As described herein in greater detail, photographic images can be displayed on a GPS enabled mobile device responsive to movement of the GPS enabled mobile device along a navigational route. For example, as the GPS enabled mobile device moves along the navigational route provided on the display, photographic images associated with waypoints along the navigational route can be displayed as the proximity to the waypoint is detected. Accordingly, as a user travels the navigational route, photographic images can be selectively displayed to augment the GPS enabled navigation to allow improved navigation by presenting realistic imagery of waypoints that may be of importance to the user. For example, on the way to a relative's or friend's house, which is not normally traveled by the user, geo-tagged photographic images can be selectively displayed by the GPS enabled mobile device as the user approaches the location (or waypoint). When the photographic image is displayed, the user may be cued to a change in direction or be more assured that the route being traveled is accurate.
In still other embodiments, the images that are selectively included on the display may correspond to an area associated with a destination or waypoint so that the user may become more familiar with the surrounding area before traveling the navigational route. For example, the user may wish to familiarize him/herself with the immediately surrounding area to become more assured that the destination is safe before traveling to the destination.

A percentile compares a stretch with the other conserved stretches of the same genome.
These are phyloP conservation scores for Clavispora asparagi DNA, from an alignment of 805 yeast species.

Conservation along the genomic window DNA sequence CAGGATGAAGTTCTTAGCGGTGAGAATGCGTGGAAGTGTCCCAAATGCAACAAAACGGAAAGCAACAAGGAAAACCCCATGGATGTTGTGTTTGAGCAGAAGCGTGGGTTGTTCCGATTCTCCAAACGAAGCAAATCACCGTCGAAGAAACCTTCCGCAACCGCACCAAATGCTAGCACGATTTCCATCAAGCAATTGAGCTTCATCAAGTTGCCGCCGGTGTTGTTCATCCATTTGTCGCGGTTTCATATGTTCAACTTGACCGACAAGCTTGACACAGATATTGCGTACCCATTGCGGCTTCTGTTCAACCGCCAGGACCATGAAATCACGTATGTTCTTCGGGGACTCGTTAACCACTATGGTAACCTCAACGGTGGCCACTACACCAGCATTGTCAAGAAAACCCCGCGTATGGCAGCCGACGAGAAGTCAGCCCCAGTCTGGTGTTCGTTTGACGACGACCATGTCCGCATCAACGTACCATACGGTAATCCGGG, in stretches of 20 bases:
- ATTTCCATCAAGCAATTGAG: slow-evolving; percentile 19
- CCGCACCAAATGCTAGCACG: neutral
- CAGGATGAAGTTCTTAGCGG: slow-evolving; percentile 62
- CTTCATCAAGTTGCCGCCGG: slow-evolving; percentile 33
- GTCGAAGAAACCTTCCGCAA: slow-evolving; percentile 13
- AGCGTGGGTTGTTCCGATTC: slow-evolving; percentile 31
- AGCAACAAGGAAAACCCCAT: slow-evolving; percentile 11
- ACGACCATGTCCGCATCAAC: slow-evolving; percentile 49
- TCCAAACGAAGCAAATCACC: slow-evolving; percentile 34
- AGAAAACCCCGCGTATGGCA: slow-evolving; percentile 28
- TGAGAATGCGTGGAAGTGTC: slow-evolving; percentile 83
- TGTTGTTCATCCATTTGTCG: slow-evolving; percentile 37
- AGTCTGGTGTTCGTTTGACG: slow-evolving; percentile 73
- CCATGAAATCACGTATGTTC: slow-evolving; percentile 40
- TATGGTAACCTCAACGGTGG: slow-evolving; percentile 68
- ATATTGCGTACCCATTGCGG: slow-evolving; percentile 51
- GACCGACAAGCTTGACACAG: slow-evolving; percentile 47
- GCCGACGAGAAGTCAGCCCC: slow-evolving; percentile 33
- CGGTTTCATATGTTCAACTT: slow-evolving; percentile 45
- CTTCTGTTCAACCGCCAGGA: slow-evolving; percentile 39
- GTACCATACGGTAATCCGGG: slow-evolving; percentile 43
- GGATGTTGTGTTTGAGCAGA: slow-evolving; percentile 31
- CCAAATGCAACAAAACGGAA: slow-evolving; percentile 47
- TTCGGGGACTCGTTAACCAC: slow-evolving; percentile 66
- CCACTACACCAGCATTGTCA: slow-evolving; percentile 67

In still other embodiments, the geo-tagged photographic images selectively included on the display can be generated by the GPS enabled mobile device while operated by the user. For example, the user may be traveling over open terrain or otherwise away from a highway or well traveled route and selectively include the photographic images with associated geographical location information as the user travels the route. Accordingly, when the user wishes to back-track, the photographic images can be selectively included on the display as the user nears the geographic location associated with the geo-tagged photographic image. Accordingly, such selective inclusion of geo-tagged photographic images can assist the user in more accurately navigating the same route previously traveled.
Further, the images selectively included on the display of the GPS enabled mobile device may be provided via links on the GPS enabled device where the geo-tagged photographic images are actually stored on server located on a network accessed via a wireless communications link. Accordingly, if the user desires to see geo-tagged photographic images on the display of the GPS enabled mobile device, a link may be activated and the photographic images associated with the current location, can be fetched from the server. In some embodiments, the geo-tagged photographic images are generated by third parties such as other parties that are included in the same organization or who simply wish to share their geo-tagged photographic images with other users who travel routes including the same waypoints. In further embodiments, the businesses wishing users to visit their location can provide the geo-tagged photographic images for access by the GPS enabled mobile device.